Way Back When
Few franchises have the staying power of Final Fantasy, and with so many entries released over the past three decades, there’s obviously a long-running debate about which game reigns supreme. Among the most commonly nominated, though, is 1994’s Final Fantasy VI for the SNES, which served as one of the first games to bring JRPGs into the eyes of gamers who had previously never paid much attention to the genre. Coming late in the lifecycle of Nintendo’s 16-bit console when next-gen hardware was on the horizon, Final Fantasy VI had its work cut out for it – but you’d better believe it came prepared to get down to business.
Sidebar: Final Fantasy VI, while technically the sixth game in the series, was only the third game to be localized in the US. Therefore, it was named Final Fantasy III upon release in American territories, which created some understandable confusion throughout the last few decades for those seeking to learn about and play all of the games in the franchise. Square does weird stuff sometimes. Let’s move on.
Final Fantasy VI was a massive hit in Japan and a moderate success in America, managing to sell nearly 3.5 million copies worldwide. Reviewers utterly adored the game upon release and complimented nearly every component of the 30+ hour long role-playing experience, giving most appreciation for its exceptional soundtrack – an attribute for which virtually every game in the franchise has been praised – and its above-average visuals and heavier focus on mature themes. Final Fantasy VI quickly became one of the genre’s most beloved titles around the world, and it’s been topping a bevy of favorite game lists ever since.
If you asked the average gamer what stood out most about Final Fantasy VI back then, the majority of them probably wouldn’t pick its phenomenal menu-based combat system, incredible customization, or varied and detailed environments. All of that was fantastic, of course, but what many would insist set the game apart from its contemporaries was its dramatic tale of love, tragedy, and war and how the game handled its intriguing cast of fourteen playable characters. With memorable members like the confused and unacclimated Terra, who spent most of her life as a slave to an evil empire; to the treasure hunter Locke and his sweet protective nature; to the gambling airship owner Setzer and his tendency for theatrics; it was nearly impossible to find a more diverse cast in a video game at the time. And of course, the game is revered for its opera location part-way through the story, which presents players with both humor and emotional resonance during multiple enchanting scenes you simply have to experience to fully appreciate.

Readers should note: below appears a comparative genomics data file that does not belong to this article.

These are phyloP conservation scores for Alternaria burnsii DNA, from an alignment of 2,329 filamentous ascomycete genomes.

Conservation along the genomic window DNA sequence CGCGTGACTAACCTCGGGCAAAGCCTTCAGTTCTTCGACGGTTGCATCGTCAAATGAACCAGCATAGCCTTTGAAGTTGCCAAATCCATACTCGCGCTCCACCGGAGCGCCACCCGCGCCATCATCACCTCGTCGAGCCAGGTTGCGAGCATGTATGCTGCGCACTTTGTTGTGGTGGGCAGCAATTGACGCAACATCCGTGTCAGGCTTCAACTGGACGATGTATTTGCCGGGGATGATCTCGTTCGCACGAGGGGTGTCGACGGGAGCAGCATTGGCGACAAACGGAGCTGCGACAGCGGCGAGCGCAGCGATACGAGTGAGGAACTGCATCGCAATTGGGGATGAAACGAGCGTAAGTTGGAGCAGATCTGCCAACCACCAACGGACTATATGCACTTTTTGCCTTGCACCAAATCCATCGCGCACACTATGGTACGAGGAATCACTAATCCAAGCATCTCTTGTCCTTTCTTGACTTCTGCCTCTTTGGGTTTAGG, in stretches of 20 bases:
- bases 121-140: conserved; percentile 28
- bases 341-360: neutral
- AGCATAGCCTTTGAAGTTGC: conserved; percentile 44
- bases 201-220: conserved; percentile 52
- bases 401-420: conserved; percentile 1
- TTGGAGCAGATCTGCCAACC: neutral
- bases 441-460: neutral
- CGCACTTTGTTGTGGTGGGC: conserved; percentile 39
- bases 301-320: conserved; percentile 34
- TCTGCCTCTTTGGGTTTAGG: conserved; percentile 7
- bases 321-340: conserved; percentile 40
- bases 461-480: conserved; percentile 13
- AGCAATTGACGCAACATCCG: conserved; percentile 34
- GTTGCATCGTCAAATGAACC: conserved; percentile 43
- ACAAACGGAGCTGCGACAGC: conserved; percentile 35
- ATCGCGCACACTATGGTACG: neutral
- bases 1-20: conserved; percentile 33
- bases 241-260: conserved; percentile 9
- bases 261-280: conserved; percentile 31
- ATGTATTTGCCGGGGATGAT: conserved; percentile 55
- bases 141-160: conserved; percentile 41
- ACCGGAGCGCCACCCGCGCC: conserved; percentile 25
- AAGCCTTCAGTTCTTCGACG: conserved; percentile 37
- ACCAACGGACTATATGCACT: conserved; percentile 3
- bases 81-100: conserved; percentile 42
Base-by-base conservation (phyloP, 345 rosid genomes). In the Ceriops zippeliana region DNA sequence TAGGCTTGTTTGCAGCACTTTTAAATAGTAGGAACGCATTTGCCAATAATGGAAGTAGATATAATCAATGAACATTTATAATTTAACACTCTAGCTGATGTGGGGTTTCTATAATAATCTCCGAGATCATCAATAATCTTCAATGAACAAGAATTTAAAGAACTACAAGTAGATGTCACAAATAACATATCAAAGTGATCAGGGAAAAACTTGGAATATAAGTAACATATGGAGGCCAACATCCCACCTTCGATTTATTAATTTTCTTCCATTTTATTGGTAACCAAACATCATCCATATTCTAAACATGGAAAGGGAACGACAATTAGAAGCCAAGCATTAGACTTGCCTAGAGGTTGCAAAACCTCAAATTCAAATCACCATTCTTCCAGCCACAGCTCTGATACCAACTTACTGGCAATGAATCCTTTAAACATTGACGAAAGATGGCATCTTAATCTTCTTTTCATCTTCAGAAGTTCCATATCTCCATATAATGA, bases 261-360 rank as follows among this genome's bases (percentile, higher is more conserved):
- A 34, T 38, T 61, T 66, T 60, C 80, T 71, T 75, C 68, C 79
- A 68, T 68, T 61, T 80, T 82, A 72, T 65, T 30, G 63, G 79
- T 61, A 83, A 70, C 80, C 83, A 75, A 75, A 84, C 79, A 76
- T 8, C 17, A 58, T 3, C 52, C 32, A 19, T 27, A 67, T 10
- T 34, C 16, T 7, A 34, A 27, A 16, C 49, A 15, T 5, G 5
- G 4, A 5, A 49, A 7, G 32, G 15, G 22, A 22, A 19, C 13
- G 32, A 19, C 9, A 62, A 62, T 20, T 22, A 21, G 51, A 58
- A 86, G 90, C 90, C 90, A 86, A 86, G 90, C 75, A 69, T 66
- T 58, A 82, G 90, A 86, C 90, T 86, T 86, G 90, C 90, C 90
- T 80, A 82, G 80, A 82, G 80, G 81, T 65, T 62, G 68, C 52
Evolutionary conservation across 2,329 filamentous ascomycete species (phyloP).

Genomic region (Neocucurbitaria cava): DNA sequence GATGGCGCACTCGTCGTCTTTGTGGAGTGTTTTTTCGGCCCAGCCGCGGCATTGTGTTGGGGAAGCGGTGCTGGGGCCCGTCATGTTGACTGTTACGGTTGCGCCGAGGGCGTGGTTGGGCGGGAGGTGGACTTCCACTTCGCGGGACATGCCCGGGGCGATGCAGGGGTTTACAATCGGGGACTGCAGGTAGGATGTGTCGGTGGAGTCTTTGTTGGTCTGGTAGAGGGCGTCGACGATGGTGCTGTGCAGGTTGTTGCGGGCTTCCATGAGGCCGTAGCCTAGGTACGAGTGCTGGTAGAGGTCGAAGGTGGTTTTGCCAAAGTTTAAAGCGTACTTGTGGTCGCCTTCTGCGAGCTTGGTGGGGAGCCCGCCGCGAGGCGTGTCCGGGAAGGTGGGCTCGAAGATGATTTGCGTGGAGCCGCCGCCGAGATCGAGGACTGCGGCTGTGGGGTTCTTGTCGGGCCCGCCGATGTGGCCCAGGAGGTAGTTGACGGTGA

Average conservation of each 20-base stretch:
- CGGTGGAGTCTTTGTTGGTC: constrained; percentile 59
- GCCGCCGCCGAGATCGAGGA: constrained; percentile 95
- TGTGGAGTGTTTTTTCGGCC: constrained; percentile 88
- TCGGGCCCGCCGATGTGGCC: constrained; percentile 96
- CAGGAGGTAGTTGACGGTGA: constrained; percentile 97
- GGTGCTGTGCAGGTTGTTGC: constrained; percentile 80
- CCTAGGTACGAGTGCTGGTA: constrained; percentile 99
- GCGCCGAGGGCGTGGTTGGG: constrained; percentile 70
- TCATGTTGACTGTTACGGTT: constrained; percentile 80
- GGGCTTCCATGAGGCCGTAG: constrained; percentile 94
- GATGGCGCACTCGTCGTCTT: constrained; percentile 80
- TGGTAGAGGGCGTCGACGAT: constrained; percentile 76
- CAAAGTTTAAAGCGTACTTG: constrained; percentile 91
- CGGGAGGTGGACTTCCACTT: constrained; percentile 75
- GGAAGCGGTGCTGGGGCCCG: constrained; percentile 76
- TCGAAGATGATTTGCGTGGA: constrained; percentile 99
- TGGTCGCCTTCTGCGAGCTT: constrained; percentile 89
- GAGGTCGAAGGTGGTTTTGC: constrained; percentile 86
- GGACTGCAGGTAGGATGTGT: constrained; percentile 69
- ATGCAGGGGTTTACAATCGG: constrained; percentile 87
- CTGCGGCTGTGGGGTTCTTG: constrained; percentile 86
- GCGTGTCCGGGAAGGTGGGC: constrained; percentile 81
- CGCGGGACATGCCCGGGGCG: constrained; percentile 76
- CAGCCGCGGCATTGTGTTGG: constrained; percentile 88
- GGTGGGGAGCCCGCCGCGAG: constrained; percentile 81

While Final Fantasy VI may not look like it today, it was a sight to behold all those years ago, and for those with nostalgic memories of its enthralling tale and lovable characters, few games can stand next to it. Nevertheless, the franchise has gone on to produce nearly countless other mainline and spin-off titles, beginning with the other most famous entry, Final Fantasy VII, which launched in 1997 on Sony’s original PlayStation console, and continuing all the way to the upcoming Final Fantasy XVI planned for release on the PlayStation 5. Many debates will keep waging over which title is superior, but one thing is for certain – regardless of which game you call your favorite, a new Final Fantasy game is always a deeply exciting moment. And we can always thank Final Fantasy VI for putting the series in the mainstream spotlight, which helped ensure its continued success and allow generations of gamers to experience that feeling together time after time.
Where You Can Play It Now
Final Fantasy VI is available on a handful of modern devices, but it’s important to note that not every edition of the game is identical. The 2014 Android and iOS versions, for instance, feature reworked graphics, mobile-adapted controls, different saving mechanics, and other notable changes from the original SNES release. Similarly, the Steam version is based on the Android release but features PC-adapted controls and some battle system tweaks.
In other words, for the purest experience, you’ll want to dive into the game via the SNES Classic Edition Console – provided you can find one, of course. As of this writing, it’s the only modern version of the title that is a direct emulation of the original.
Here’s the modern platforms on which you can access Final Fantasy VI:
- PC (via Steam)
- SNES Classic Edition Console (pre-installed)
It may not be the easiest game to round up, but at least you do have some options available to you to play Final Fantasy VI, so take your pick and have some fun. Maybe if we’re lucky, we’ll get a remake one of these days, though the way things are looking, that could be a very, very long time from now.